But why did Akmetov support federalization? Most commentators agree that such an outcome would result in the Donetsk capitalists like Akhmetov keeping more of their income, instead of it going to Kyiv as taxes. This is probably why he supported the DNR in Mariupol in 2014 – they would control the city alongside his ‘metinvest’ company, allowing Akhmetov to consolidate his independence from the capital. As the article puts it, Akhmetov wanted his own feudal principality.
Akhmetov also probably wanted the war to stop since it allowed anti-oligarch political radicalization to flourish, nationalizations took place, and his assets were militarily destroyed. Once it became clearer that it wasn’t particularly viable to have one’s fingers in all the pies – both due to economic threats like nationalization in the ‘DNR’, and due to the level of political polarization in Ukraine –, that it was necessary to pick a side, Akhmetov correspondingly stopped supporting of federalization (even though it’s likely that Akhmetov, as a businessman, wouldn’t be averse to such an outcome). The Atlantic Council, sponsored by Akhmetov, regularly publishes vitriolic pieces against this ‘capitulation to Russia’.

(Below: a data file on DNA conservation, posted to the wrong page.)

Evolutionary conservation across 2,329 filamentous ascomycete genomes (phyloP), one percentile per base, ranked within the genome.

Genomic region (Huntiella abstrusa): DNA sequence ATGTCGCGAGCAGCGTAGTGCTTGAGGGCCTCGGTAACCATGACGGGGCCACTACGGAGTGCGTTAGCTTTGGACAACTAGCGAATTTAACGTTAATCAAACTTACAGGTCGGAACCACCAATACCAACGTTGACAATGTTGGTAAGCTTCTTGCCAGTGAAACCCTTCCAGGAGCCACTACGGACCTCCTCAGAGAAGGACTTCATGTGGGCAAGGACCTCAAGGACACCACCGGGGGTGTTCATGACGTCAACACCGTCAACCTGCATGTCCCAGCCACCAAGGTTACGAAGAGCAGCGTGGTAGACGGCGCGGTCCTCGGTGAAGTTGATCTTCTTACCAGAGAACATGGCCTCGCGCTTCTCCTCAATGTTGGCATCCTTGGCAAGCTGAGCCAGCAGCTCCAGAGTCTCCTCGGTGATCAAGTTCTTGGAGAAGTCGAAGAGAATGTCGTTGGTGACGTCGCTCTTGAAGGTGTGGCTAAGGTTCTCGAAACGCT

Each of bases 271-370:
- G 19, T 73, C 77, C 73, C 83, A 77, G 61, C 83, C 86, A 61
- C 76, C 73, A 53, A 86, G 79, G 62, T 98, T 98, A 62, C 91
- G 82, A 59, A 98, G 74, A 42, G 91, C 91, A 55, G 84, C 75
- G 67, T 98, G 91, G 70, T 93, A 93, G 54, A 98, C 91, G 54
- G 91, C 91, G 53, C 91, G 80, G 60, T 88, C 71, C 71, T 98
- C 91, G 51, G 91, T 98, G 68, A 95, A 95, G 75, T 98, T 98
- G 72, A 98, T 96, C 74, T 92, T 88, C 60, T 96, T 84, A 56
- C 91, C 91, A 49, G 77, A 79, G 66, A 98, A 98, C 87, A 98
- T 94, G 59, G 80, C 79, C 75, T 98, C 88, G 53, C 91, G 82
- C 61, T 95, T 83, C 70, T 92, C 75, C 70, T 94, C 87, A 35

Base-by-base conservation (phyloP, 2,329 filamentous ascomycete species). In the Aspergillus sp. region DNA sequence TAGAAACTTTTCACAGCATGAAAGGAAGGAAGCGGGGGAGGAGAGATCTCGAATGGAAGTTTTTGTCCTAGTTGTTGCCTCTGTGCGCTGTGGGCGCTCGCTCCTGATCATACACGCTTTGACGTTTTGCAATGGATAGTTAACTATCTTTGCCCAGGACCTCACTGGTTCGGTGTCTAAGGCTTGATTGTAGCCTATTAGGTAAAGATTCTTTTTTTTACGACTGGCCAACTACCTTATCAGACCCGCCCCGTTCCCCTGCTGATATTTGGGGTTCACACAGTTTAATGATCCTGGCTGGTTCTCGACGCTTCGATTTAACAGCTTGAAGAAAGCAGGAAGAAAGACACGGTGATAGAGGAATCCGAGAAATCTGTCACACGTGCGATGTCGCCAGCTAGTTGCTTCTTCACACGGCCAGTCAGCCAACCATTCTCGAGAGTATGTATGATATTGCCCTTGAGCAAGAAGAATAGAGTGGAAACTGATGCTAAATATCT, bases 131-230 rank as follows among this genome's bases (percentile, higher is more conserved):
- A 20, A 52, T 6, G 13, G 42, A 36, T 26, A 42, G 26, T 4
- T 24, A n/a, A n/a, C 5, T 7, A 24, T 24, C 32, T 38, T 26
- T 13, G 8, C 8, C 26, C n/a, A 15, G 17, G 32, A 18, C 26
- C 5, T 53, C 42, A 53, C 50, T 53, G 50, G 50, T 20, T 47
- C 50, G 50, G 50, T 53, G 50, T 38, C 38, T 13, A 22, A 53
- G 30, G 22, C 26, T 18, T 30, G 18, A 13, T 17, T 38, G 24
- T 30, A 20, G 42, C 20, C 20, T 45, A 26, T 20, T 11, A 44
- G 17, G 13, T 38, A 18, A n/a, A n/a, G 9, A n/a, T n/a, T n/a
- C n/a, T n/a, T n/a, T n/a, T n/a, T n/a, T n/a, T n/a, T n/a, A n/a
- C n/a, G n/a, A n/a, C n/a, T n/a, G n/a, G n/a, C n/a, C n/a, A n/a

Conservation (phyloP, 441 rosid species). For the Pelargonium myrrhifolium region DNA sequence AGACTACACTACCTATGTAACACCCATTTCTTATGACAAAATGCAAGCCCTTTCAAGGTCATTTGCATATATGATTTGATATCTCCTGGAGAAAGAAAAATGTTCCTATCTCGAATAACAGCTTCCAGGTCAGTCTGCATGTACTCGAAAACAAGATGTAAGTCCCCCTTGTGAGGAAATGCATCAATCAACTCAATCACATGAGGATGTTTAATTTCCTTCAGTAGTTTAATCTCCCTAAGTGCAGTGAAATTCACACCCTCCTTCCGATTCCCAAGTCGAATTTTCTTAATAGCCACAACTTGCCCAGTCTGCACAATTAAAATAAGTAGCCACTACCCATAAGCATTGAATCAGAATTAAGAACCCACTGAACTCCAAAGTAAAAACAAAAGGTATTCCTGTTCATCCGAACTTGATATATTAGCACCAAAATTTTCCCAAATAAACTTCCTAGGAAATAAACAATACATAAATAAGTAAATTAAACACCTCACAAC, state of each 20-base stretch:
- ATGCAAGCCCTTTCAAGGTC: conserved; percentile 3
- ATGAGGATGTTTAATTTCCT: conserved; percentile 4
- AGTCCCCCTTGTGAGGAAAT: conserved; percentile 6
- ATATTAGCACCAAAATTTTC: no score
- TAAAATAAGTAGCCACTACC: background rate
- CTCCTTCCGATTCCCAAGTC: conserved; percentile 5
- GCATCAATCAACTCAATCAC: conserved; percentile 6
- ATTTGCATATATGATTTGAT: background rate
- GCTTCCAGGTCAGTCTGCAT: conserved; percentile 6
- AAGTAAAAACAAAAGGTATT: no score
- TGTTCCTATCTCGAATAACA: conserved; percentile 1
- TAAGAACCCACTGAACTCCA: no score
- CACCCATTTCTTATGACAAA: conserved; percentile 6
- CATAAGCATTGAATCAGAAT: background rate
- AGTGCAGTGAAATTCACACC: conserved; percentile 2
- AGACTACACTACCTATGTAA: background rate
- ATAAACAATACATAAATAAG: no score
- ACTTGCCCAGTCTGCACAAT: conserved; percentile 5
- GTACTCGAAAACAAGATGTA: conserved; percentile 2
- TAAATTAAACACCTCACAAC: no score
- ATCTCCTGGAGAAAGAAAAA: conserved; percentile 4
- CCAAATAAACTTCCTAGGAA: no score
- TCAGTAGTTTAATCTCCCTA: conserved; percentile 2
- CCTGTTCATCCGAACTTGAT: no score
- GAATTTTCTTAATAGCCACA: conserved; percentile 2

Khodorkovsky’s conclusion that ‘we will live and manage without’ the industrial potential of donbass, that it is acceptable to destroy it if necessary to take control of the area, implies some interesting things about how the forces of the ‘DNR/LNR’ have changed in character since 2014. Since Khodakovsky was Akhmetov’s man in 2014, it made sense to be careful about destroying his boss’s industrial assets. And if in 2014 the separatist movement was to a large extent based on the economies worries of the local industrial workforce that Ukraine’s new EU-integration path would threaten their employment, it made double sense to try avoid destroying too much of this industrial infrastructure. But now, the DNR/LNR forces are much more integrated under the central command of Russia, and the latter’s military/geopolitical aims take priority over the interests of Ukrainian businessmen or domestic social concerns.